I'm assuming they sell the peyote at gas stations? :-)

    Pearl

    ReplyDelete
  16. Lovkyne - It does look pretty weird.

    Shelly - That is how I feel when I'm there.

    Leovi - Thanks Leovi! IT is very rocky!

    Tracey - Well then, you've got a whole bunch of desert to choose from. It's my pleasure and I'm glad you enjoy my posts.

    Al P - Stark beauty is a good way to describe it. I've heard that Iceland is an amazing place.

    Pearl - It's kind of like the Grand Canyon, photos don't really do it justice. Yep, you can buy it at the gas stations, or vending machines along the road.

    ReplyDelete
  17. What a beautiful place, and the pictographs are fascinating. I love your desert photographs, and I'm impressed with how DStretch pulls out the pictographs.

    ReplyDelete
  18. Amazing photos Pat! I just din't know how you find the treasures that you do!

    ReplyDelete
  19. That first picture I feel was the creation of the wheel. That enhancement software sounds wicked fun to play with. Nice to see the sharper images.

    Love the rest of the pictures. But I can't wait to see the pictographs that'll blow us away.

    ReplyDelete
  20. This is wonderful and a part of Joshua Tree that we missed sadly. ...that photo enhancement program is great for looking at these ancient drawings. Unfortunately we visited one site in Utah where a past anthropology class had enhanced the actual drawings with red paint. Made you want to cry! (That happened back in the 1940s I think...I'll have to go back and read my own blog to check.)

    ReplyDelete
  21. Pat--You always see the essential. I wish those ancient humans who left their stars and handprints could have known that you, hundreds of years away and from a different race, would honor them in this way.

    ReplyDelete
  22. I love the pictographs photos...the scenery is also lovely. Thanks so much for your comments on my blog.

    ReplyDelete
  23. I can just imagine your excitement when you find a pictograph! And how interesting about the enhancement software! Really fascinating, fun, enthusiastic content. Such a joy, especially when it comes to this particular park.

    ReplyDelete
  24. I wonder what those pictographs meant? Love the rock formations! Great shots.

    ReplyDelete
  25. Incredible images Pat. It was a bit weird.. as I was looking through your shots here I had a sort of eerie feeling, like it was a sacred place.. did you get that feeling while you were there? It's a bit like in the outback here, the Aboriginal Dreamtime and all that.. especially around big rock formations and of course definitely around Ayers Rock (now Uluru)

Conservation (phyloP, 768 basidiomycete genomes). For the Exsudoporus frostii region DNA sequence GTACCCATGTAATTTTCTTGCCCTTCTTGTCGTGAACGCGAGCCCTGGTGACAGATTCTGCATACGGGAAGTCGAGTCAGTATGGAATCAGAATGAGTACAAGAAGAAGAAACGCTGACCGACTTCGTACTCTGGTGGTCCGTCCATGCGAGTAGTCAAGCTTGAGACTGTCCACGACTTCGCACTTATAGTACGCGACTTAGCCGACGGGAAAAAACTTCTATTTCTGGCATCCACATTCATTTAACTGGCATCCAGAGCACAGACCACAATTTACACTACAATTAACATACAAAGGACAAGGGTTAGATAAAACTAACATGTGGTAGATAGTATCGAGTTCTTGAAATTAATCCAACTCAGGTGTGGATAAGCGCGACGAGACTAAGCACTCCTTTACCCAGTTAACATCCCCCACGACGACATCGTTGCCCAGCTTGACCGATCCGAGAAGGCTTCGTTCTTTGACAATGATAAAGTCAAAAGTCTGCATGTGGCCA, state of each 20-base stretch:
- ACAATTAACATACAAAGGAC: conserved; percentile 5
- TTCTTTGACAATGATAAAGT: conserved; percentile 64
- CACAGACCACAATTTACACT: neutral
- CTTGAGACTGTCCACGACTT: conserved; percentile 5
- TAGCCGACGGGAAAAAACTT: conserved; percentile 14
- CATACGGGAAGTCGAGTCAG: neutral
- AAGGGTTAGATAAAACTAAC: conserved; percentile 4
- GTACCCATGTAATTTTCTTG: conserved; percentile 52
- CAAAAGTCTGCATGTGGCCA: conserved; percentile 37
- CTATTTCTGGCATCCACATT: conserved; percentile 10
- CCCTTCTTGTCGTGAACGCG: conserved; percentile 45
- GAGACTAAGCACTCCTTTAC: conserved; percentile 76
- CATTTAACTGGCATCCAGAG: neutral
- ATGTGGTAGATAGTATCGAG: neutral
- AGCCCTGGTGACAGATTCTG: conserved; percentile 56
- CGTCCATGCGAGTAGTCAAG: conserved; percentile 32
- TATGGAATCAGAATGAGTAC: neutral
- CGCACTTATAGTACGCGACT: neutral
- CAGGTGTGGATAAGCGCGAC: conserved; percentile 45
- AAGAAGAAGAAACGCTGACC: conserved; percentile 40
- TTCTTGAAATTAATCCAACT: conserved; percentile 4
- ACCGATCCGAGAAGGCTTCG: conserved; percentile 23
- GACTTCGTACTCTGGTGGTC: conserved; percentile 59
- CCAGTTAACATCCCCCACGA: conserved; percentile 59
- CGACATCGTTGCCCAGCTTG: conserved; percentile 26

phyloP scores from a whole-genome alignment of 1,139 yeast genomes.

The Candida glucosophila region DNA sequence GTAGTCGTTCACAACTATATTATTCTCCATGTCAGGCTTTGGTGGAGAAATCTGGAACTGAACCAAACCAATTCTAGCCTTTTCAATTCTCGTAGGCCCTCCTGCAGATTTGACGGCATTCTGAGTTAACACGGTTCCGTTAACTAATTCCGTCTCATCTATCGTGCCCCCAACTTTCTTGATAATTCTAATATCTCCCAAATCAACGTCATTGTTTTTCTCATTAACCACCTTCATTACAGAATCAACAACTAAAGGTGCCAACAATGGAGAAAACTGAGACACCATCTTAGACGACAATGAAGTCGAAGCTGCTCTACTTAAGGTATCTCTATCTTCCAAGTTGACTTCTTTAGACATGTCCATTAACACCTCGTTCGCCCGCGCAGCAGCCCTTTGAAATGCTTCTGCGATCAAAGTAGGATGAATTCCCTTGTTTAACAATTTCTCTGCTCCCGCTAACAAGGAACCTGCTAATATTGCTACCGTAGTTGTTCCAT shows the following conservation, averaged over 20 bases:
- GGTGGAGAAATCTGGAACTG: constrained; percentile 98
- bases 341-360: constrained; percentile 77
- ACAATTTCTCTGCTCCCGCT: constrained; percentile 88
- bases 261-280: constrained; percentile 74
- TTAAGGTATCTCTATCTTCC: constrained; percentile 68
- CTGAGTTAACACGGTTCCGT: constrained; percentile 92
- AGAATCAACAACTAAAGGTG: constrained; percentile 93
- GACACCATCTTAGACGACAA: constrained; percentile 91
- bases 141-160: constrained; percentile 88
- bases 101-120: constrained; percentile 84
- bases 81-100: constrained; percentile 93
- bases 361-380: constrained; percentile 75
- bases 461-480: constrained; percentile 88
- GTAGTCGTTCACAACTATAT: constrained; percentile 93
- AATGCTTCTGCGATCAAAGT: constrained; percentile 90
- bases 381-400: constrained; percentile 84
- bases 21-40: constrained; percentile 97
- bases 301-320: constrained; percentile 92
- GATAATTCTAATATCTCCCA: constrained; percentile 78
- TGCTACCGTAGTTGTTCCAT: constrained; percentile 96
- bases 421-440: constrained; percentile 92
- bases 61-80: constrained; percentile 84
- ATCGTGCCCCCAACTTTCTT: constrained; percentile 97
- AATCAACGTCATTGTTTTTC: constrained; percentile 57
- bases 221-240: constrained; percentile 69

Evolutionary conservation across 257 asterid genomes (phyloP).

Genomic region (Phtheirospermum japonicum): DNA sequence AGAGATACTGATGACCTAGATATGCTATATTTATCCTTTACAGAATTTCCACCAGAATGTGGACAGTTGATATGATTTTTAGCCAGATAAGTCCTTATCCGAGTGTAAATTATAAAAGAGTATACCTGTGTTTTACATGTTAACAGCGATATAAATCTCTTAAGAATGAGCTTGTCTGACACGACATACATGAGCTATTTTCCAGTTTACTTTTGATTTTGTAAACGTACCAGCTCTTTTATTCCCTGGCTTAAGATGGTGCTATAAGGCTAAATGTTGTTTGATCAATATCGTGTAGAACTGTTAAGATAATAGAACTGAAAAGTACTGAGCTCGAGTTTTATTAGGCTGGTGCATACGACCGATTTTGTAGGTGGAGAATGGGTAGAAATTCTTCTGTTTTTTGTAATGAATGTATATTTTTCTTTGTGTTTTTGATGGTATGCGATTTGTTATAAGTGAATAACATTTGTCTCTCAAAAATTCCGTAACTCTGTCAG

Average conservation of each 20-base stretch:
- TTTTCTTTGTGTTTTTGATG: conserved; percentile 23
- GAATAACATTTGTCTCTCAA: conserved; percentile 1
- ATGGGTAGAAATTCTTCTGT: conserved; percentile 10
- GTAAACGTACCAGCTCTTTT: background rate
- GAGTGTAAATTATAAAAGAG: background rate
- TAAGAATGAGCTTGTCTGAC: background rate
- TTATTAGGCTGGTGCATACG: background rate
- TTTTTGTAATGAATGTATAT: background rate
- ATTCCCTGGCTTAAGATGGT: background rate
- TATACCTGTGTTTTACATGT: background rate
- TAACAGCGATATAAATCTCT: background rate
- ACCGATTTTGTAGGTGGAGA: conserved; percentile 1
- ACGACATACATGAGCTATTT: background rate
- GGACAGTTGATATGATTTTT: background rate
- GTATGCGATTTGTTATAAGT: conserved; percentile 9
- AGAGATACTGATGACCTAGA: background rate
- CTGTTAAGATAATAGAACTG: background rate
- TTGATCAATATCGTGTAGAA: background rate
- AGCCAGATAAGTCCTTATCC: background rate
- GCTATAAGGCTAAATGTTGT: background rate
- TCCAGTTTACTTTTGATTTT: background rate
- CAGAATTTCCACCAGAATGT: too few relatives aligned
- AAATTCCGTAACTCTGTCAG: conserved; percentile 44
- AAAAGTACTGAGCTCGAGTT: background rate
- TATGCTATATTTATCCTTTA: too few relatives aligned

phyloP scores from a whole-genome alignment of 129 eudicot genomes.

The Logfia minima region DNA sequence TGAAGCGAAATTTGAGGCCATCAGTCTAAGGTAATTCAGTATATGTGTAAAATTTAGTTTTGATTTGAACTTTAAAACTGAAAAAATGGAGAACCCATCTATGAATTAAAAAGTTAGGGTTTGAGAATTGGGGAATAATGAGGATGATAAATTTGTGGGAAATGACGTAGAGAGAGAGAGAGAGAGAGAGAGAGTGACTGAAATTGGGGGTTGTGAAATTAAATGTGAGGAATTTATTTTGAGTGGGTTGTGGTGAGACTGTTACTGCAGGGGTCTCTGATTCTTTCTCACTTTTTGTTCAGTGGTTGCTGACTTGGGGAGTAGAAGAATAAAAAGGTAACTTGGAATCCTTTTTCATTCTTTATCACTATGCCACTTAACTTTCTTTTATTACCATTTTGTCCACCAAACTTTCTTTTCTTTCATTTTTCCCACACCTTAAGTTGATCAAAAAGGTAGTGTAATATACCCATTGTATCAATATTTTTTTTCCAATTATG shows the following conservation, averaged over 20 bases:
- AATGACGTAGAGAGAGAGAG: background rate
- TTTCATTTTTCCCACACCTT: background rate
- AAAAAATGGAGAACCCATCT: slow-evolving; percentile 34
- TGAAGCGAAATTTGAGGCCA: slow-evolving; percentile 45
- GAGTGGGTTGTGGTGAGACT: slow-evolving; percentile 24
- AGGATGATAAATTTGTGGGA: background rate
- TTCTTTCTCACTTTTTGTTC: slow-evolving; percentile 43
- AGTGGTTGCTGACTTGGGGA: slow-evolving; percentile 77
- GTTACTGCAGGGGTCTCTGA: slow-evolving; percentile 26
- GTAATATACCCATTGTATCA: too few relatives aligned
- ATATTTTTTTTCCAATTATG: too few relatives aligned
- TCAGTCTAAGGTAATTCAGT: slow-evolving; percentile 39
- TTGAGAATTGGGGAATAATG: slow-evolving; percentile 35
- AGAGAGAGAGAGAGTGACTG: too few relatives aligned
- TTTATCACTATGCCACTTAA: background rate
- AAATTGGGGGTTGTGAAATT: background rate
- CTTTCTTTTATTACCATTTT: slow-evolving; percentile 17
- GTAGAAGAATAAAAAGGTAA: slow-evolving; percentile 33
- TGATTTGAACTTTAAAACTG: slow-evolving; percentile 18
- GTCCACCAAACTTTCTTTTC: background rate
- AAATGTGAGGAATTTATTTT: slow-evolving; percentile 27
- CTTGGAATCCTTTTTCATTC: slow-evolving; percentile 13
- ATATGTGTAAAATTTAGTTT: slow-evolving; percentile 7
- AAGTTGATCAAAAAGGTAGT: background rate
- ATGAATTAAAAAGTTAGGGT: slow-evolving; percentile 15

ReplyDelete
  26. Al - Thanks so much Al. DStretch is even better than this. I about to dive into the tutorials and learn how to come up with better results.

    Brian - Thanks Brian! It takes time, research and a lot of searching in the likely places. Sometimes, I find out from other like minded people.

    TS Hendrik - It could have been the wheel, or maybe the first game pieces for Trivial Pursuit.

    Sallie FTL - Yep! That kind of vandalism with "good intent" used to happen quite a bit. I'm going to go back to your blog and also look.

    Margaret Benbow - Thanks Margaret! I think they need to be honored. It wasn't that long ago that many archaeologists pretty much ignored most rock art and considered it to have no value. Thank goodness that has changed.

    ReplyDelete
  27. Nora - Both the comments and pictographs are my pleasure!

    Stickup Artist - I really do get excited. Each one is a little bit of amazing history. I feel that way if it's 200 years old, or 4,000. I agree about Joshua Tree, there is a lot there. We are so lucky to be living in a state that has so much of this stuff. Also, next to states that are also loaded.

    ladyfi - I have no idea what this one means! It might just be what a shaman saw while in his dream state.

    PerthDailyPhoto - Thanks Grace! I do get that same feeling. Local Indians still do consider a lot of these places to be sacred and part of their history. Sometimes, it's more than one tribe, because a few have lived here. This whole place is considered a power spot. Just like Ayers Rock is. I would LOVE to visit your country someday and spend several months there.

    ReplyDelete
  28. These are fascinating, Pat. I'm learning so much about California's history, thanks to you.

    Sorry your entry for my contest was too late. I like your little surple poem.

    Love to you for a happy Valentine's Day and weekend.

    xoRobyn

    ReplyDelete
  29. Great looking part of the world - excitement is growing here for my trip!

    Cheers - Stewart M - Melbourne

    ReplyDelete
  30. Look at you being all fancy with your program. It's pretty neat!! Beautiful pictures, as always. :)

    ReplyDelete
  31. Great photos of such beautiful landscape!

    ReplyDelete
  32. First, I like the "embiggen" phrase..tee-hee!

    These are great..so amazing all of the neat little(or big in this case) treasures right here in these United States..

    ReplyDelete
  33. Robyn - I agree with you! There are things like this in your part of the state as well. Thanks so much Robyn! I hope you have a great week as well.

    Stewart - It really is a great place to visit. I hope you enjoy your trip.

    Baby Sister - That's funny Amanda! I wish I had a clue how to really use it. When I have some time, I'll be pouring over the tutorials! Thanks!

    Ree - Thanks Ree! I appreciate it! I also agree about the landscape.

    sixdegreesphotography - I also love using that word. It always raises eyebrows. There is so much to see here.

    ReplyDelete
  34. It looks rather magical to me as if this may have been a sacred place long ago.

    ReplyDelete
  35. EG CameraGirl - It was a sacred place to the local Indians. The Cahuilla Indian tribe considers the whole area to be that way.

    ReplyDelete
  36. I've never heard of Joshua Tree NP. You always make incredible finds with such great history.

    ReplyDelete

This blog is word verification free.
IS YOURS?
I love your comments and will do my best to respond to each and every one.